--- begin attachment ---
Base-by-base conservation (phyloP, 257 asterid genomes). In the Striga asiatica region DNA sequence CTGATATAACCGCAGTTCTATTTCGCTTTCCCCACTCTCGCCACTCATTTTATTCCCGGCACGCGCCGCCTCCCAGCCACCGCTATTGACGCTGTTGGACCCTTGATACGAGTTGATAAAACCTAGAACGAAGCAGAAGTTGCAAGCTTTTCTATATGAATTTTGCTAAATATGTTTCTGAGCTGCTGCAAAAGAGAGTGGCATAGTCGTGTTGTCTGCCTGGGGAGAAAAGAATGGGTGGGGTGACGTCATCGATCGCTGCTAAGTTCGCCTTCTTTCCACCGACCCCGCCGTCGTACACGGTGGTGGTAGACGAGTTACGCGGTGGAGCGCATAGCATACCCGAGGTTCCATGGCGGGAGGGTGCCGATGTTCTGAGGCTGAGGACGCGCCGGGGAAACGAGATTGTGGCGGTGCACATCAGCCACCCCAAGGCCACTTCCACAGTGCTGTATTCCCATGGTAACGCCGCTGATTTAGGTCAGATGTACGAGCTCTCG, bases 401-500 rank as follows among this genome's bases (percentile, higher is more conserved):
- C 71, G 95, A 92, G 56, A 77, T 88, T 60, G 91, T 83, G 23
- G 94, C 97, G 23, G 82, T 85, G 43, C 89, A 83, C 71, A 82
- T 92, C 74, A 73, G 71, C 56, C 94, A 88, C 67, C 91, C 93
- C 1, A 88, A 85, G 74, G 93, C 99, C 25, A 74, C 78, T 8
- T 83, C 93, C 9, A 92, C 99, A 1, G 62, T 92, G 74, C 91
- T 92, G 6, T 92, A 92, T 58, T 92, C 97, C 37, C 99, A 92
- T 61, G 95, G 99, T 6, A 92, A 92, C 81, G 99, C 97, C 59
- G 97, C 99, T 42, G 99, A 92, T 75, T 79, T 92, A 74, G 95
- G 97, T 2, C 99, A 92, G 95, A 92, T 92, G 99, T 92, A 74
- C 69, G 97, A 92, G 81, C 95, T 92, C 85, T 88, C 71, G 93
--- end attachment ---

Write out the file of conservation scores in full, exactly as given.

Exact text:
Base-by-base conservation (phyloP, 257 asterid genomes). In the Striga asiatica region DNA sequence CTGATATAACCGCAGTTCTATTTCGCTTTCCCCACTCTCGCCACTCATTTTATTCCCGGCACGCGCCGCCTCCCAGCCACCGCTATTGACGCTGTTGGACCCTTGATACGAGTTGATAAAACCTAGAACGAAGCAGAAGTTGCAAGCTTTTCTATATGAATTTTGCTAAATATGTTTCTGAGCTGCTGCAAAAGAGAGTGGCATAGTCGTGTTGTCTGCCTGGGGAGAAAAGAATGGGTGGGGTGACGTCATCGATCGCTGCTAAGTTCGCCTTCTTTCCACCGACCCCGCCGTCGTACACGGTGGTGGTAGACGAGTTACGCGGTGGAGCGCATAGCATACCCGAGGTTCCATGGCGGGAGGGTGCCGATGTTCTGAGGCTGAGGACGCGCCGGGGAAACGAGATTGTGGCGGTGCACATCAGCCACCCCAAGGCCACTTCCACAGTGCTGTATTCCCATGGTAACGCCGCTGATTTAGGTCAGATGTACGAGCTCTCG, bases 401-500 rank as follows among this genome's bases (percentile, higher is more conserved):
- C 71, G 95, A 92, G 56, A 77, T 88, T 60, G 91, T 83, G 23
- G 94, C 97, G 23, G 82, T 85, G 43, C 89, A 83, C 71, A 82
- T 92, C 74, A 73, G 71, C 56, C 94, A 88, C 67, C 91, C 93
- C 1, A 88, A 85, G 74, G 93, C 99, C 25, A 74, C 78, T 8
- T 83, C 93, C 9, A 92, C 99, A 1, G 62, T 92, G 74, C 91
- T 92, G 6, T 92, A 92, T 58, T 92, C 97, C 37, C 99, A 92
- T 61, G 95, G 99, T 6, A 92, A 92, C 81, G 99, C 97, C 59
- G 97, C 99, T 42, G 99, A 92, T 75, T 79, T 92, A 74, G 95
- G 97, T 2, C 99, A 92, G 95, A 92, T 92, G 99, T 92, A 74
- C 69, G 97, A 92, G 81, C 95, T 92, C 85, T 88, C 71, G 93